My blog is about print. It is about celebrating creativity and innovation in print journalism as cuts imperil its future. But as a 20-year journalism vet who has seen and experienced many layoffs, and survived, I feel it is incumbent on me to honour those who are facing cuts right now. It was announced today that HuffPost Canada and HuffPost Quebec are shutting down, cutting 23 jobs. The employees filed for union certification in February, just two weeks ago. So this sort of goes against what this blog stands for, being always positive, but this is a big deal. And the positivity comes in celebrating the great work by this staff over the years.
Most of my social network is journalists or formal journalists. And news like this spreads so fast. It’s like a loss in the family. We mourn. We rally. We support. Nearly my entire Twitter feed is taken up with tweets about this one topic.
So this blog is about newspaper covers. In my first post I said no one remembers the front page of a website on big days. But I want people to remember this one. I will even review the design. It’s white space. Lots of white space, and in the middle lies an important message. And it’s different. It’s not what you’re expecting. Nor should you be. Newspapers pages are meant to provoke emotion. News websites are generally designed to convey information. So this site sticks out. Sadly for BuzzFeed, its starkness probably garnered more attention than they would have liked it to. Reporters were surprised to find out the site was shutting down. They were met with this page. The page makes a statement on the state of journalism and issues with ownership and the sad state of the industry. Another reason to mark this is that eventually, unlike a print page, it will be gone. And no one will see what many saw, when they learned the site was shut down. So here it is.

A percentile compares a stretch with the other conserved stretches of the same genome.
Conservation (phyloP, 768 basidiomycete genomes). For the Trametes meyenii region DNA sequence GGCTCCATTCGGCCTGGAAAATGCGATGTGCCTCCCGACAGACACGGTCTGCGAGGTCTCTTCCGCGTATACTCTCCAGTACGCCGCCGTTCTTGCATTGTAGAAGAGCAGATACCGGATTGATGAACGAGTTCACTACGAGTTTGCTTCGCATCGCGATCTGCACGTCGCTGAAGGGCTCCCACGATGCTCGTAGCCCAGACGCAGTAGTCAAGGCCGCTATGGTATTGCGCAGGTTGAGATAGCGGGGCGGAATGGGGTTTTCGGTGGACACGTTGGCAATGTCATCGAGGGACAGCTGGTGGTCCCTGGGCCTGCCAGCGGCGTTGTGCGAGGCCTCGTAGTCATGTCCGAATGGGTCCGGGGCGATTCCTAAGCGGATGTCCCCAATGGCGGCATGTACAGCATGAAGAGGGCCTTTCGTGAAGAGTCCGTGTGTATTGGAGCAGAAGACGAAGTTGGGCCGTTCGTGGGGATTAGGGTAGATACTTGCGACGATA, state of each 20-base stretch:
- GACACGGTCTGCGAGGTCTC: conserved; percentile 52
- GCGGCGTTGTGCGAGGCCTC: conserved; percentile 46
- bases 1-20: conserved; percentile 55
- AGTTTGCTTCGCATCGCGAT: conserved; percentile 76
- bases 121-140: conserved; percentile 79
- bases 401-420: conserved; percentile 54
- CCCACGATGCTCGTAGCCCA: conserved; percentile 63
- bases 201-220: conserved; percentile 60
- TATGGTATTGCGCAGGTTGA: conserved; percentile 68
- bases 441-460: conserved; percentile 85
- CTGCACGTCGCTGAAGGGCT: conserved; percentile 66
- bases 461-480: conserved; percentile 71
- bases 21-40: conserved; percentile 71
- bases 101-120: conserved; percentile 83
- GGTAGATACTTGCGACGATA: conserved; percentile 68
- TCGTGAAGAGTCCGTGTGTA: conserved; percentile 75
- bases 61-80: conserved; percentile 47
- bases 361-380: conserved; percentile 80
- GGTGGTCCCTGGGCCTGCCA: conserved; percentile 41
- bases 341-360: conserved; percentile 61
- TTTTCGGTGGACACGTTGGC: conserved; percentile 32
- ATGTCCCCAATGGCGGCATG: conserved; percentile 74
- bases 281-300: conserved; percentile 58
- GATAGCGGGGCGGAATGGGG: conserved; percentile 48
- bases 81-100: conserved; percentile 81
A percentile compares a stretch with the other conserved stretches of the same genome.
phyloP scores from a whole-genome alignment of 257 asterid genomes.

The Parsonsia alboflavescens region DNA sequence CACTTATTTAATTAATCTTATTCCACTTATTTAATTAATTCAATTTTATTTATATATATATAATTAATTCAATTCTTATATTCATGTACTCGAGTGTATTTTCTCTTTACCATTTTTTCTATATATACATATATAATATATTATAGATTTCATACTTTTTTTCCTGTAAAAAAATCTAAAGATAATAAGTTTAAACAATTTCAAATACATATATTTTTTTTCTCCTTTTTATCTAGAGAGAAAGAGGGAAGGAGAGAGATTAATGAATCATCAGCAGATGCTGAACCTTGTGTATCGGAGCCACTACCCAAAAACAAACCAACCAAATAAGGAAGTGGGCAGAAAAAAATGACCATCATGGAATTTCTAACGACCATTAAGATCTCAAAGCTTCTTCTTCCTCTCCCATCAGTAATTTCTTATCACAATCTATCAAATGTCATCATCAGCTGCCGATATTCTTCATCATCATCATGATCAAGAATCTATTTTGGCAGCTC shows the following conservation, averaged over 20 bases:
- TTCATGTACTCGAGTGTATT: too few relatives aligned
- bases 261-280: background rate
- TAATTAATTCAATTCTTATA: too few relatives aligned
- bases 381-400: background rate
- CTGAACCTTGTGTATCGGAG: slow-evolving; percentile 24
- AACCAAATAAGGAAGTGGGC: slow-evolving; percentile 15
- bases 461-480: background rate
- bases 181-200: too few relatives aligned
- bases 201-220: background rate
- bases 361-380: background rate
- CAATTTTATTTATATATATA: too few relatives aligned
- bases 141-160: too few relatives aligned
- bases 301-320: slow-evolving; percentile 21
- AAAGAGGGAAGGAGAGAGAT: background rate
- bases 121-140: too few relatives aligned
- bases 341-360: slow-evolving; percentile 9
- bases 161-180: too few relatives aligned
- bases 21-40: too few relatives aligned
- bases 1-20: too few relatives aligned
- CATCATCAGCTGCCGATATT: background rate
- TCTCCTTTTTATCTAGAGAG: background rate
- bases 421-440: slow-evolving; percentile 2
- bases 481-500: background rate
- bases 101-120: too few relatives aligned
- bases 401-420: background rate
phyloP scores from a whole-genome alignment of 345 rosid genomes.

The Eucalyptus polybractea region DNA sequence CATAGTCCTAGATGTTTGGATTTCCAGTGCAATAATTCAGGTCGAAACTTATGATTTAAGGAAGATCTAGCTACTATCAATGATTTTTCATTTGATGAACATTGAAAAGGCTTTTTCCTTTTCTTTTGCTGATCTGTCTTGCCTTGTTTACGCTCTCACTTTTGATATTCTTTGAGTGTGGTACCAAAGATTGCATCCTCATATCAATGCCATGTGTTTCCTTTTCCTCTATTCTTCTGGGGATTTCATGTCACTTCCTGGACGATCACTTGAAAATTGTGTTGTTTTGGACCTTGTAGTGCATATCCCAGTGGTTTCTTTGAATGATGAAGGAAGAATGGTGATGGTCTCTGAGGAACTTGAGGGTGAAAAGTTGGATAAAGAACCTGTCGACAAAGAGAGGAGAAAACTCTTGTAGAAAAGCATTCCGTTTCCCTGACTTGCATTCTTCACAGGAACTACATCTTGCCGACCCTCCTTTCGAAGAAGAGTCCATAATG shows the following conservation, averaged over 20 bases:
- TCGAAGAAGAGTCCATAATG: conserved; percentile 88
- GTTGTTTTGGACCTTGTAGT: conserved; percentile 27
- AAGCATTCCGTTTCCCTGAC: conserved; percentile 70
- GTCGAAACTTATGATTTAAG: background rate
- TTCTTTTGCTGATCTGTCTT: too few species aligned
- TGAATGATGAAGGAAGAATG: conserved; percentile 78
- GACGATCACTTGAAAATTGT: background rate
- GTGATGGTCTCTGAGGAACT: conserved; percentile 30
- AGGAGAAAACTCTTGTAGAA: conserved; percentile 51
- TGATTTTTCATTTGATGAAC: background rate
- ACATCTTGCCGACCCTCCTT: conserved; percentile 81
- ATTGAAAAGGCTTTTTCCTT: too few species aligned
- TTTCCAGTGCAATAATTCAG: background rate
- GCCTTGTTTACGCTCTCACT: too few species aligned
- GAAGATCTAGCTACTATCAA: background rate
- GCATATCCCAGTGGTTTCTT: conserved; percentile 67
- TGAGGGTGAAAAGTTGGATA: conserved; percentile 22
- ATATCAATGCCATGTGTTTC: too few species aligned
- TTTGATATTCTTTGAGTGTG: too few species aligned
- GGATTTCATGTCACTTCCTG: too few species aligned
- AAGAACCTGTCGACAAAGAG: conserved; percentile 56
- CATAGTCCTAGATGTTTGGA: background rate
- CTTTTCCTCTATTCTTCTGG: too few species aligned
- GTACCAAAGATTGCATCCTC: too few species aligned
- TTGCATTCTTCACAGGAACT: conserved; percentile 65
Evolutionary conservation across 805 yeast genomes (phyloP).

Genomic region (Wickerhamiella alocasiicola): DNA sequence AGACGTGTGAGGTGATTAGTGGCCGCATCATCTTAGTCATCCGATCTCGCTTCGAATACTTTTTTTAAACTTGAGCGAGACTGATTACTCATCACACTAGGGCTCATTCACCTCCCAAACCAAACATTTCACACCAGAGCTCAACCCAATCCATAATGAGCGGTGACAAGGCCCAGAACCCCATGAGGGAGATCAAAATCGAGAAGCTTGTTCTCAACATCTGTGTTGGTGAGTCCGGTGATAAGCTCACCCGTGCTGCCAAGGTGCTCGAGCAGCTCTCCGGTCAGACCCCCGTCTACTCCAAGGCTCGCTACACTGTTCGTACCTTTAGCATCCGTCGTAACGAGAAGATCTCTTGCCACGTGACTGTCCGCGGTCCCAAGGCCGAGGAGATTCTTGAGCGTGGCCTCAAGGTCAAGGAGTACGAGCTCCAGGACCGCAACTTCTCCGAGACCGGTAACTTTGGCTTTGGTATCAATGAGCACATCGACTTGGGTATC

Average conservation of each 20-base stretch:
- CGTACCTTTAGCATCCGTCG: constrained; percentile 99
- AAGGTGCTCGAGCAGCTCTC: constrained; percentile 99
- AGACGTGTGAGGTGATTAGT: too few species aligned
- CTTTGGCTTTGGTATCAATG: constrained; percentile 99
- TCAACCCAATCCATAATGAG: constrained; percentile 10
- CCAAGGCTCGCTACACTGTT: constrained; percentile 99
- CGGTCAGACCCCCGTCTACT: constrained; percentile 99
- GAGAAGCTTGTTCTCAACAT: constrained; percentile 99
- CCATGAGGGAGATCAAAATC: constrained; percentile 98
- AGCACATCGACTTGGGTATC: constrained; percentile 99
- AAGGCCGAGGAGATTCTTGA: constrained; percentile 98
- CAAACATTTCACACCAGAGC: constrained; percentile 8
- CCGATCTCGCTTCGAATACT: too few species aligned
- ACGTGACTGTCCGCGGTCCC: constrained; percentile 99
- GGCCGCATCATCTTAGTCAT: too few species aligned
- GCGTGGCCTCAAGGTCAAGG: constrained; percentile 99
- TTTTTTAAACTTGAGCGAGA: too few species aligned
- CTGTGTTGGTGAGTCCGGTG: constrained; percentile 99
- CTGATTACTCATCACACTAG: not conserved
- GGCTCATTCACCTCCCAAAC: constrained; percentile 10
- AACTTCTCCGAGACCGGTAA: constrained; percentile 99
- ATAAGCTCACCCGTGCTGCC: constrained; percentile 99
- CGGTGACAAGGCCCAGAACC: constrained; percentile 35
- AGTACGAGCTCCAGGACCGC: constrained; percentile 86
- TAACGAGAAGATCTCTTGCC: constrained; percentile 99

The layoff process was also unfortunate. I have learned from mistakes and from what I have done to make the layoff process more human. Using a password of spring is here is unadvisable. Layoffs happen. They will continue to happen, especially in journalism. But we can do better. Consider even the smallest of details.
While it was in a different space from my focus in journalism, and especially different from my focus on this blog (it was meant to be a print v. digital space), I want to acknowledge the incredible work done by HuffPost Canada staff.
There is so much more to say, and I may update this post. But for now, I will now turn this space over to some in-the-moment tweets. In the meantime, as tweeted by Brian Bradley at the Toronto Star: “Hug a journalist day. And then hire them.”
Tweet about the importance of journalism. And why these jobs matter. And some tweets.